Friday Photo: A Week of Music

This week, after another full "Open Mic" night, we invited an expat friend of "The Grain of Wheat" and UBean, and an Open Mic night favorite, to do a weeknight acoustic set. It was a roaring success. 

I love bringing together the beauty of music and the beauty of the Gospel. 

This week's Open Mic night should be another interesting one. We've invited a very popoluar Mongolian Rock band to join us. A lot of kids are planning to be there tonight! 

Cliff brought it. Great night of covers and original music

"Open Mic" continues to draw in lot's of kids every week


Missiotechnica: Mailing Monkeys

This week’s Missiotechnica… Taking our “Prayer/News Letters” to the next level is so easy a monkey could do it.

Communication from the field can be a daunting task for many. However, we do need to recognize the fact that the days of the “Missionary Prayer Letter” are over. Done. Gone. The folks left stamping and addressing envelopes are few and far between. My Grandmother (who is well into her 80’s) has an email address. Heck, she has a Facebook account. Most workers are at least using email to send out communication to our consitituency, because the majority of our constituency isn’t going to read a mass mailing that they get in the mailbox. I know, there will be a few who insist that they will. However, there are some pretty amazing statistics about who reads this stuff ... I'll show you the e-version in just a moment.

I want to share a couple of “don’ts” when it comes to using email for our prayer/news letters and one “do”.

Don’t (ever, ever, ever) send an email to multiple receivers so that everyone can see your “Send to” addresses.
This is bad, bad, bad for multiple reasons. Many ISPs (Internet Service Providers) will consider you a spammer and will block your email to begin with. If your emal does get through, it becomes a security risk for everyone on your list. Then when one of your constituents hit “reply all” and responds to everyone your list to say “thanks” … well … best case, you’re not winning friends or supporters, and many people will just be annoyed and never hear what you have to say. Worst case, you've opened up your entire mailing list to dangers from spam to viruses. Use the BCC (blind carbon copy) feature in your email software. Please, please. I am STILL getting newsletters from colleagues with 217 people in the “send to” list. Just stop it. Drop everyone into the BCC field and put your email address in the “To” field. That is a much better way of getting your communication out.

Don’t embed photos in your email that are more than about 500–600 kb
That means … don’t take the pictures directly out of your camera and drop them into your email newletter. I recieved a newsletter from a colleague a few weeks ago that was over 40MB. Again, many service providers and email servers will block large files from ever getting through, and you’ll never know whether they received your email or not. There are a few who are creating newletters in PDF format and sending them (we have done that for a long time). This is better, but you still have to watch your file size. The total weight of the email shouldn’t be much over 1.5MB, at least in my opnion. You get much larger than that and you'll begin having a hard time getting your message through without being flagged as a potential spammer.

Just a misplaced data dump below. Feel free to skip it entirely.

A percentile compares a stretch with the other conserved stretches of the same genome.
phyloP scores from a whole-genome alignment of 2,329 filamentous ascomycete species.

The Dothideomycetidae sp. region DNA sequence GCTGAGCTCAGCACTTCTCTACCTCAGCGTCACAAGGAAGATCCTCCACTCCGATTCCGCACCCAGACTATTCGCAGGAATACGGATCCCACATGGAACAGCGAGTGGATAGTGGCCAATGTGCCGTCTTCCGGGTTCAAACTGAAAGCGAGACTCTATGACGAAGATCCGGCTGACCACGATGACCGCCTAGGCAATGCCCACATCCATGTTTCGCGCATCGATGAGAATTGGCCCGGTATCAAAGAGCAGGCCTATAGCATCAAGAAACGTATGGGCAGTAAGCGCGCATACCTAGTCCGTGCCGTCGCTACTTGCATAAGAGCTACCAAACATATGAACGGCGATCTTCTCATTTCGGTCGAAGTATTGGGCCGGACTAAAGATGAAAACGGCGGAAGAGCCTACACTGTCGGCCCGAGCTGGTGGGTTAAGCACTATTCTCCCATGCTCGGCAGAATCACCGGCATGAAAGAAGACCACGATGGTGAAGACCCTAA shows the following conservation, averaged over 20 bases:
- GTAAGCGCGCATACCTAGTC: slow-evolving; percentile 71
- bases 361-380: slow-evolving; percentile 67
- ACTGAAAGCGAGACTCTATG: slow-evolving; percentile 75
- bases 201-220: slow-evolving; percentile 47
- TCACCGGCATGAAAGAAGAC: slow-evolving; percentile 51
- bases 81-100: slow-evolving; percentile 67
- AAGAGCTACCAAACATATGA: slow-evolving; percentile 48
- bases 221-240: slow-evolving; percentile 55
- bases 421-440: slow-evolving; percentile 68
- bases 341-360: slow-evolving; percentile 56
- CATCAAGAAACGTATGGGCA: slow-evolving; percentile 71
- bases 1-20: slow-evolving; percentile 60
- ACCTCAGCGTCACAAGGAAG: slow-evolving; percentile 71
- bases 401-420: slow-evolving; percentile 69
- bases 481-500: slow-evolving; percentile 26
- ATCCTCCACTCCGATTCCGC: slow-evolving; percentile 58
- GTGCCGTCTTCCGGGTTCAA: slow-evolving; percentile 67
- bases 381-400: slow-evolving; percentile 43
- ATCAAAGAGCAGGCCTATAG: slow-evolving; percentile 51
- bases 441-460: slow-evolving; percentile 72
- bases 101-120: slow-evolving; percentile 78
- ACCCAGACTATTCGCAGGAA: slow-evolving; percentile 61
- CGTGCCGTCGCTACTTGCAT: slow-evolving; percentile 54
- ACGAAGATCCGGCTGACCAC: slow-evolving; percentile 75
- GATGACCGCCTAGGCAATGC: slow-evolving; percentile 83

I will stop with these two don’ts … because I want tospend more time on the “do” …

DO use Mailchimp
This has become one of my favorite communication tools. I used to be a little hesitant to recommend MailChimp to colleagues, as there was (and probably still is) a bit of a learning curve. However, recent improvements have made creating an e-communicaiton easy and secure. There is no reason why every international worker in the world shouldn’t be using MailChimp for communication. It easy. It's secure. The Mailchimp monkeys do all of the work for you. 

I’m going to give you a quick-start tutorial right here. There are tons of cool features that you can explore. But in 10 minutes or less, you can send out an email to your constituency that looks good, communicates well, gives your receivers control over how much (or how little) they hear from you and, from an awesome stalker-y perspective, you can see exactly who reads you letter, how many times people open your letter and where they click in your letter. So awesome.

  1. Sign up for free
    Go to and sign up. Now. None of this is going to cost you anything, unless you have over 2000 people on your email list and will be sending more than 12,000 emails a month. For the vast majority (if not all) of you who read this blog, that’s not going to happen any time soon. Making an account literally takes 30 seconds. Just follow the directions. When get to your account page (I think you’ll have to verify your email address, etc.) go ahead and let MailChimp link to your social media. Facebook and Twitter can be integrated right into your email campaign. (Yes, they’re called campaigns. Weird, I know. But that’s what it is)
  2. Create a list
    Once you’re inside with an account, you will want to “create a list”. At the top right/center you’ll see a menu with several items on it, including “lists”. Click that. And then click the orange “create list” on the left. Fill out the form (fairly straight forward). That creates the list.